Films of Quentin Tarantino

  • Reservoir Dogs

    Reservoir Dogs
    Everything is here – the genre twists, the non-chronological storytelling, the mind-blowing music choices, the seemingly-incongruous conversations about cultural minutiae, the shocking violence, and above all, a sense of pure, unalloyed cool. It's slick, funny, intelligent, and uber-stylish, an undeniable crime classic.
  • Pulp Fiction

    Pulp Fiction
    Across a set of interweaving tales, a host of hitmen, armed robbers, fixers and an ageing boxer find themselves entangled in stories of death, drugs, and lucky escapes in '90s LA – all interspersed with self-aware conversations on pop culture, religion, and the nature of crime itself. It's about everything and nothing at once, an exercise in pure style but with substance to match, and dialogue so memorable that entire chunks have entered the cultural consciousness at large.
  • Jackie Brown

    Jackie Brown
    In some circles, Tarantino's third film is hailed as his undersung masterpiece – the director's most refined and restrained work. It still oozes all of the QT hallmarks – its use of Bobby Womack's 'Across 110th Street' in the opening credits might be the best ever Tarantino needle-drop, there's classic dialogue and a string of great performances.
  • Kill Bill: Volume 1

     Kill Bill: Volume 1
    Presenting a hyperreal world of eye-popping primary colours, fountains of blood, and leagues of comic-booky assassins, Kill Bill Volume 1 is a glorious celebration of maximalism, indulging in extended anime sequences and all-out yakuza showdowns. Uma Thurman is nothing short of iconic as The Bride, seeking out vengeance against the fellow hit-squad who turned on her, utterly convincing as a nigh-on unstoppable one-woman army.
  • Kill Bill: Volume 2

     Kill Bill: Volume 2
    The filmmaker himself might argue that both parts of Beatrix Kiddo's rip-roaring rampage of revenge are really one movie – except, they feel like two distinct entities. Where the first instalment is steeped in Eastern iconography, Volume 2 goes Western as the Bride tracks down Budd, Elle Driver, and eventually Bill himself. Slower and less kinetic than the previous film, it nevertheless delivers plenty of bravura sequences.
  • Death Proof

    Death Proof
    It's the only QT film that tends to get a bit of a kicking. It finds the filmmaker in intentionally scuzzy B-movie form, cribbing from his favourite car movies and psycho thrillers to create a thrilling psycho-in-a-car movie. For the most part, it's a zippily entertaining hang-out movie interrupted with bursts of gratuitous violence and Grindhouse gruesomeness.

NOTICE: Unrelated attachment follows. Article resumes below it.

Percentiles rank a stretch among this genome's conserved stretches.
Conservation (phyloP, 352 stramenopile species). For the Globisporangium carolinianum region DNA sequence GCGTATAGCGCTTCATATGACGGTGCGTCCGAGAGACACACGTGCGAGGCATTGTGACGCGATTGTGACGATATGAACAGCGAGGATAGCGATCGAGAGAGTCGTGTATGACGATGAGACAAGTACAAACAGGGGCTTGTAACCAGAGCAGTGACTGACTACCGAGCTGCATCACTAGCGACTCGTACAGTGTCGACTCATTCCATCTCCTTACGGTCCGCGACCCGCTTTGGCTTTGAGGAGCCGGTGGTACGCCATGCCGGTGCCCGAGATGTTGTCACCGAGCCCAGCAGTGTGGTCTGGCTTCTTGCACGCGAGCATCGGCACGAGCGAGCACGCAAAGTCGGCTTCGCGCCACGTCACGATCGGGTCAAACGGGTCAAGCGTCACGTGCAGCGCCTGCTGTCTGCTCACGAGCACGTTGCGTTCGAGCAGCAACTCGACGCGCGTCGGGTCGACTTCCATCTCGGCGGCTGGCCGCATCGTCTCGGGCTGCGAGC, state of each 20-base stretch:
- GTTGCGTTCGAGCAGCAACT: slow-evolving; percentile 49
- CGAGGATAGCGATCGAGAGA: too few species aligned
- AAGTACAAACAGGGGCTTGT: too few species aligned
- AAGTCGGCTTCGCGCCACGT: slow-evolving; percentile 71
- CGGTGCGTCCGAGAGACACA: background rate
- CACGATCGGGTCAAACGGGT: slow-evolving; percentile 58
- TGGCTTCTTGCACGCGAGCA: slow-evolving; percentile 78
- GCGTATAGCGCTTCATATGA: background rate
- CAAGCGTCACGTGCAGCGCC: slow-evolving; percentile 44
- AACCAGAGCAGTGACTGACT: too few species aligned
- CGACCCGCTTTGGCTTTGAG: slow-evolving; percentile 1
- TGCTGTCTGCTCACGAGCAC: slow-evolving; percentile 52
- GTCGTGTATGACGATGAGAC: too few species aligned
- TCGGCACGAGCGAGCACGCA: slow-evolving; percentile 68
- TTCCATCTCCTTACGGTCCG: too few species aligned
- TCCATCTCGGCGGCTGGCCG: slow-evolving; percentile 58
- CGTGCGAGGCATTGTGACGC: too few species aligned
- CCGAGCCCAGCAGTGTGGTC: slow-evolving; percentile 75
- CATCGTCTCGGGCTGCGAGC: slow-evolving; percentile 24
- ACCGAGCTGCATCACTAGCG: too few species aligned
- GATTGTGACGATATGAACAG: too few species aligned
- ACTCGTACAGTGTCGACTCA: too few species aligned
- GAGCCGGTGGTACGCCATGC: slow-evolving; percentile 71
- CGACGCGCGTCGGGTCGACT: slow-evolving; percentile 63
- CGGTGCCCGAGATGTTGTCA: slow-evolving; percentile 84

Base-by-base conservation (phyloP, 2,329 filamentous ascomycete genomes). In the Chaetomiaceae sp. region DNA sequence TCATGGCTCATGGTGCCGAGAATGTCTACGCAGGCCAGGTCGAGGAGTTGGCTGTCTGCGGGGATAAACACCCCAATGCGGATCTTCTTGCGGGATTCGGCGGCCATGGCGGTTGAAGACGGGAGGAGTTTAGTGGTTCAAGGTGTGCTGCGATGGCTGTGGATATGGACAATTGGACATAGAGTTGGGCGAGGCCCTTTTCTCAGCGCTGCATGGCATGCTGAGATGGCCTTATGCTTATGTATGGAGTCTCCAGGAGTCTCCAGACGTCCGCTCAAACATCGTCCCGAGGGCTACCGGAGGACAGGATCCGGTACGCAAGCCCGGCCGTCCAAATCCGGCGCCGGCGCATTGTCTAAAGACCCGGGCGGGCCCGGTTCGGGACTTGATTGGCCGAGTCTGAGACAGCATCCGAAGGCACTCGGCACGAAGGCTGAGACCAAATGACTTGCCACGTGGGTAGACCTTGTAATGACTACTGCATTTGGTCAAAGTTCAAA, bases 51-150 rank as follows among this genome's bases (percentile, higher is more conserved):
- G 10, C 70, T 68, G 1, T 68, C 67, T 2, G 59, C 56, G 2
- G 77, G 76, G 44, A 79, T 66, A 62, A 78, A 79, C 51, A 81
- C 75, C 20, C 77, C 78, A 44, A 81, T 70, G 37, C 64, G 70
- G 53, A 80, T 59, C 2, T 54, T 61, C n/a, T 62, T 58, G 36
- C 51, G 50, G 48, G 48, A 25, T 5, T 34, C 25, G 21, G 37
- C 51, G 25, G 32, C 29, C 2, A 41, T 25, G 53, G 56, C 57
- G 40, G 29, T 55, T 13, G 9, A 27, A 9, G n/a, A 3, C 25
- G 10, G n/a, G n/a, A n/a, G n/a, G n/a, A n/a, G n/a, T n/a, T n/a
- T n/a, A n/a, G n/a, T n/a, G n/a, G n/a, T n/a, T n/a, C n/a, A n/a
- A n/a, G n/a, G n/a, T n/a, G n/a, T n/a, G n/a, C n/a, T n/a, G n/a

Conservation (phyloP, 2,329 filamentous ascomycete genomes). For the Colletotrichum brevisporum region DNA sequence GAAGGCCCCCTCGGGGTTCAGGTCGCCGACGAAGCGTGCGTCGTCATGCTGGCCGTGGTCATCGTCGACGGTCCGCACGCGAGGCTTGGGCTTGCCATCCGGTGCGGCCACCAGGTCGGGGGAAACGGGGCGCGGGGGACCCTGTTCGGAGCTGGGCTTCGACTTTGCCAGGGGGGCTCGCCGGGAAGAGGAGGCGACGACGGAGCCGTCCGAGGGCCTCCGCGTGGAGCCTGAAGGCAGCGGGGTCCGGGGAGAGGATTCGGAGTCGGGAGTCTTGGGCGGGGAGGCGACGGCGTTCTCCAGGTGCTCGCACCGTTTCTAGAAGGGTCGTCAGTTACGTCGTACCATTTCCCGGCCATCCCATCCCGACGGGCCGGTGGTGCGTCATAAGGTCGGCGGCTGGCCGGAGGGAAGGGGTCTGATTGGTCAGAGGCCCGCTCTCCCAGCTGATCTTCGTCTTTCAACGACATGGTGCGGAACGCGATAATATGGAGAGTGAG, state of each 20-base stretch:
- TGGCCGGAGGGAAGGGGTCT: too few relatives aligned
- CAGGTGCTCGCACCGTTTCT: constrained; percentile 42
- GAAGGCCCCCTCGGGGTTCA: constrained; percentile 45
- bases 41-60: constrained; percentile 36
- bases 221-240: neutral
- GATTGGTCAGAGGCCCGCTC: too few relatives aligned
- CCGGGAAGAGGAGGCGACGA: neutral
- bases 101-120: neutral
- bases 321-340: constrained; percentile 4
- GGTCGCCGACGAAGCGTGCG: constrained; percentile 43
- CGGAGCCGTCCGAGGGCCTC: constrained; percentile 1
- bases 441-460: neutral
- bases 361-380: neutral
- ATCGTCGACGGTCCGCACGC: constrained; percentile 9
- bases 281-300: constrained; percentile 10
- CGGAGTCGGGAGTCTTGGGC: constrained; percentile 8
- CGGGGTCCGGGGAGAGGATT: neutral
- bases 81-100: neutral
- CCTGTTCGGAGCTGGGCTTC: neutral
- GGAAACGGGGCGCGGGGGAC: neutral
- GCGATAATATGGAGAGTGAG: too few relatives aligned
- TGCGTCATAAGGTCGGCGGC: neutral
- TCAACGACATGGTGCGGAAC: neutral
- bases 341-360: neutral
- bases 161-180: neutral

• Inglourious Basterds

    Inglourious Basterds
    A sprawling and anarchically anachronistic historical tale that sees French cinephiles and vengeful Jewish soldiers destroy the Nazis. If his greatest strength has always been his writing, the Basterds screenplay is top-tier Tarantino – see the gut-wrenchingly tense opening encounter with Christoph Waltz's Colonel Hans Landa (one of QT's best characters), or the ever-ratcheting stakes of the card came in the La Louisiane chapter.
  • Django Unchained

    Django Unchained
    For the most part, it's a rip-roaring Southern-as-Western revenge drama that creates a bonafide Black icon in freed slave Django and one that, for all its indulgences of revelling in the worst of plantation slavery, also revels in depicting violent vengeance against an array of truly despicable racists. In many ways, all the QT hits are present – anachronistic needle-drops, witty repartee knowledge of genre. Its cartoonish climactic shoot-out remains a blood-soaked blast.
  • The Hateful Eight

    The Hateful Eight
    The Hateful Eight finds Tarantino at his meanest – stranding a bunch of deplorables in a cabin in the American west post-Civil War, where they'll plot, scheme, berate and attack each other across one volatile night. In some ways, its three-hour parade of ugliness is a lot to take, but it's a deliciously dark work, at once a deliberately-paced epic, swapping whizz-bangery for tense theatrical conversations that constantly threaten to bubble over into confrontation.
  • Once Upon A Time In Hollywood

    Once Upon A Time In Hollywood
    An ode to the dying days of Hollywood's Golden Age, allowing the filmmaker to recreate the Tinseltown of his youth while pitching two of his own creations into the middle of it all. Thus you have Leonardo DiCaprio's insecure actor Rick Dalton and his easygoing stunt double, Brad Pitt's Cliff Booth, rubbing shoulders with Sharon Tate (an underused Margot Robbie), Steve McQueen, and Bruce Lee, in a loving and playfully metatextural blend of fact and fiction.